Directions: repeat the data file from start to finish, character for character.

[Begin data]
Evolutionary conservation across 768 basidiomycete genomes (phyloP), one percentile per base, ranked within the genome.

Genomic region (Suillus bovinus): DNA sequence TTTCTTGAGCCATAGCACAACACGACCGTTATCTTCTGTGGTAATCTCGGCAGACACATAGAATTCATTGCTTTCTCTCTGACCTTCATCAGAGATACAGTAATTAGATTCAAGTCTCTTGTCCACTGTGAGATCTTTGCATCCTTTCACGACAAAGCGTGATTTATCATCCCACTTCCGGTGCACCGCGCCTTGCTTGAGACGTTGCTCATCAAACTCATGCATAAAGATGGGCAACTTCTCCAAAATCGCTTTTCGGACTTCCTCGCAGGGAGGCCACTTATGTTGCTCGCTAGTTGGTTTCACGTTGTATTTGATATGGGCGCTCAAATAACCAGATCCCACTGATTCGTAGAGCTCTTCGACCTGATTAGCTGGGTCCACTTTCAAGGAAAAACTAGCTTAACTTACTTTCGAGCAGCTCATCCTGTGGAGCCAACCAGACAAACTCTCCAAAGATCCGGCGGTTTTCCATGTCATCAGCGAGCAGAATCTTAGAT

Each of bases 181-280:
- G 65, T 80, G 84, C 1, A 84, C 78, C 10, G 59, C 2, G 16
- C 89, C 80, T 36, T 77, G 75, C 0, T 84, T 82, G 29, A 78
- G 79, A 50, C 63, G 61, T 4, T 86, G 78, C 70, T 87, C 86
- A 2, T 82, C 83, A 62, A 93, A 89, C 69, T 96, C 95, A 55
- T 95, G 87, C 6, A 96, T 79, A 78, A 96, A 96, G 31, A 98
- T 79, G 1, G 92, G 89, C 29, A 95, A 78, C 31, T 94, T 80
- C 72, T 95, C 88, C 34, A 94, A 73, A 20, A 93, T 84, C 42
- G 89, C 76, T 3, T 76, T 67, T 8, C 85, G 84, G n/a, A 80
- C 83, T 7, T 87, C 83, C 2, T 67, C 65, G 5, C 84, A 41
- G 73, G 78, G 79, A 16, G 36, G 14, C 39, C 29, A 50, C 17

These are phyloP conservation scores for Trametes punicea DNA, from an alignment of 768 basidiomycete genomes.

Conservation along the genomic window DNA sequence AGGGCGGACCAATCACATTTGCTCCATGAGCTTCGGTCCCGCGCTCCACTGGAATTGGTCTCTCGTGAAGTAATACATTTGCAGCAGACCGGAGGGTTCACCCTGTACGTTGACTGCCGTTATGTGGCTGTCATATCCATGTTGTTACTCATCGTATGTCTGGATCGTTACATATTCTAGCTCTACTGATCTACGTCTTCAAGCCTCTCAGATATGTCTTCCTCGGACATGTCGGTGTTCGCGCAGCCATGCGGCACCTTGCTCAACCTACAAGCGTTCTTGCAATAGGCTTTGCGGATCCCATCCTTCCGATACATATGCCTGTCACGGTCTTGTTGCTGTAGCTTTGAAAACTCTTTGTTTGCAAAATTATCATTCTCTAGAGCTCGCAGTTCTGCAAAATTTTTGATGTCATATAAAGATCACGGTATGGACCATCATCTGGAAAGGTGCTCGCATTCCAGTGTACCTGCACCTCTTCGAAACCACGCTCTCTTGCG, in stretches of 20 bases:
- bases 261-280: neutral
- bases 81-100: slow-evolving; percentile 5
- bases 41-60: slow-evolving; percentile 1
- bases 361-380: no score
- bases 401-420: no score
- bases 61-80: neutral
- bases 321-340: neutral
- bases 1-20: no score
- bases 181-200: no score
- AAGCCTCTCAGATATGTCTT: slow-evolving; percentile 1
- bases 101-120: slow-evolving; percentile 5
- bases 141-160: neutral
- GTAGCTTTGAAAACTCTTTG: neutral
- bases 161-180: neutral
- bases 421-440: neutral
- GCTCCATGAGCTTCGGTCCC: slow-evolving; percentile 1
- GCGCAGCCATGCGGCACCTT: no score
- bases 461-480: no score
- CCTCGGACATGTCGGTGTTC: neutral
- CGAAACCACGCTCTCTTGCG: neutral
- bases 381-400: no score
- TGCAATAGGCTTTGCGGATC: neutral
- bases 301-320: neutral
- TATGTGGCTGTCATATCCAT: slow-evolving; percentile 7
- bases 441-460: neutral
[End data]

Evolutionary conservation across 768 basidiomycete genomes (phyloP), one percentile per base, ranked within the genome.

Genomic region (Suillus bovinus): DNA sequence TTTCTTGAGCCATAGCACAACACGACCGTTATCTTCTGTGGTAATCTCGGCAGACACATAGAATTCATTGCTTTCTCTCTGACCTTCATCAGAGATACAGTAATTAGATTCAAGTCTCTTGTCCACTGTGAGATCTTTGCATCCTTTCACGACAAAGCGTGATTTATCATCCCACTTCCGGTGCACCGCGCCTTGCTTGAGACGTTGCTCATCAAACTCATGCATAAAGATGGGCAACTTCTCCAAAATCGCTTTTCGGACTTCCTCGCAGGGAGGCCACTTATGTTGCTCGCTAGTTGGTTTCACGTTGTATTTGATATGGGCGCTCAAATAACCAGATCCCACTGATTCGTAGAGCTCTTCGACCTGATTAGCTGGGTCCACTTTCAAGGAAAAACTAGCTTAACTTACTTTCGAGCAGCTCATCCTGTGGAGCCAACCAGACAAACTCTCCAAAGATCCGGCGGTTTTCCATGTCATCAGCGAGCAGAATCTTAGAT

Each of bases 181-280:
- G 65, T 80, G 84, C 1, A 84, C 78, C 10, G 59, C 2, G 16
- C 89, C 80, T 36, T 77, G 75, C 0, T 84, T 82, G 29, A 78
- G 79, A 50, C 63, G 61, T 4, T 86, G 78, C 70, T 87, C 86
- A 2, T 82, C 83, A 62, A 93, A 89, C 69, T 96, C 95, A 55
- T 95, G 87, C 6, A 96, T 79, A 78, A 96, A 96, G 31, A 98
- T 79, G 1, G 92, G 89, C 29, A 95, A 78, C 31, T 94, T 80
- C 72, T 95, C 88, C 34, A 94, A 73, A 20, A 93, T 84, C 42
- G 89, C 76, T 3, T 76, T 67, T 8, C 85, G 84, G n/a, A 80
- C 83, T 7, T 87, C 83, C 2, T 67, C 65, G 5, C 84, A 41
- G 73, G 78, G 79, A 16, G 36, G 14, C 39, C 29, A 50, C 17

These are phyloP conservation scores for Trametes punicea DNA, from an alignment of 768 basidiomycete genomes.

Conservation along the genomic window DNA sequence AGGGCGGACCAATCACATTTGCTCCATGAGCTTCGGTCCCGCGCTCCACTGGAATTGGTCTCTCGTGAAGTAATACATTTGCAGCAGACCGGAGGGTTCACCCTGTACGTTGACTGCCGTTATGTGGCTGTCATATCCATGTTGTTACTCATCGTATGTCTGGATCGTTACATATTCTAGCTCTACTGATCTACGTCTTCAAGCCTCTCAGATATGTCTTCCTCGGACATGTCGGTGTTCGCGCAGCCATGCGGCACCTTGCTCAACCTACAAGCGTTCTTGCAATAGGCTTTGCGGATCCCATCCTTCCGATACATATGCCTGTCACGGTCTTGTTGCTGTAGCTTTGAAAACTCTTTGTTTGCAAAATTATCATTCTCTAGAGCTCGCAGTTCTGCAAAATTTTTGATGTCATATAAAGATCACGGTATGGACCATCATCTGGAAAGGTGCTCGCATTCCAGTGTACCTGCACCTCTTCGAAACCACGCTCTCTTGCG, in stretches of 20 bases:
- bases 261-280: neutral
- bases 81-100: slow-evolving; percentile 5
- bases 41-60: slow-evolving; percentile 1
- bases 361-380: no score
- bases 401-420: no score
- bases 61-80: neutral
- bases 321-340: neutral
- bases 1-20: no score
- bases 181-200: no score
- AAGCCTCTCAGATATGTCTT: slow-evolving; percentile 1
- bases 101-120: slow-evolving; percentile 5
- bases 141-160: neutral
- GTAGCTTTGAAAACTCTTTG: neutral
- bases 161-180: neutral
- bases 421-440: neutral
- GCTCCATGAGCTTCGGTCCC: slow-evolving; percentile 1
- GCGCAGCCATGCGGCACCTT: no score
- bases 461-480: no score
- CCTCGGACATGTCGGTGTTC: neutral
- CGAAACCACGCTCTCTTGCG: neutral
- bases 381-400: no score
- TGCAATAGGCTTTGCGGATC: neutral
- bases 301-320: neutral
- TATGTGGCTGTCATATCCAT: slow-evolving; percentile 7
- bases 441-460: neutral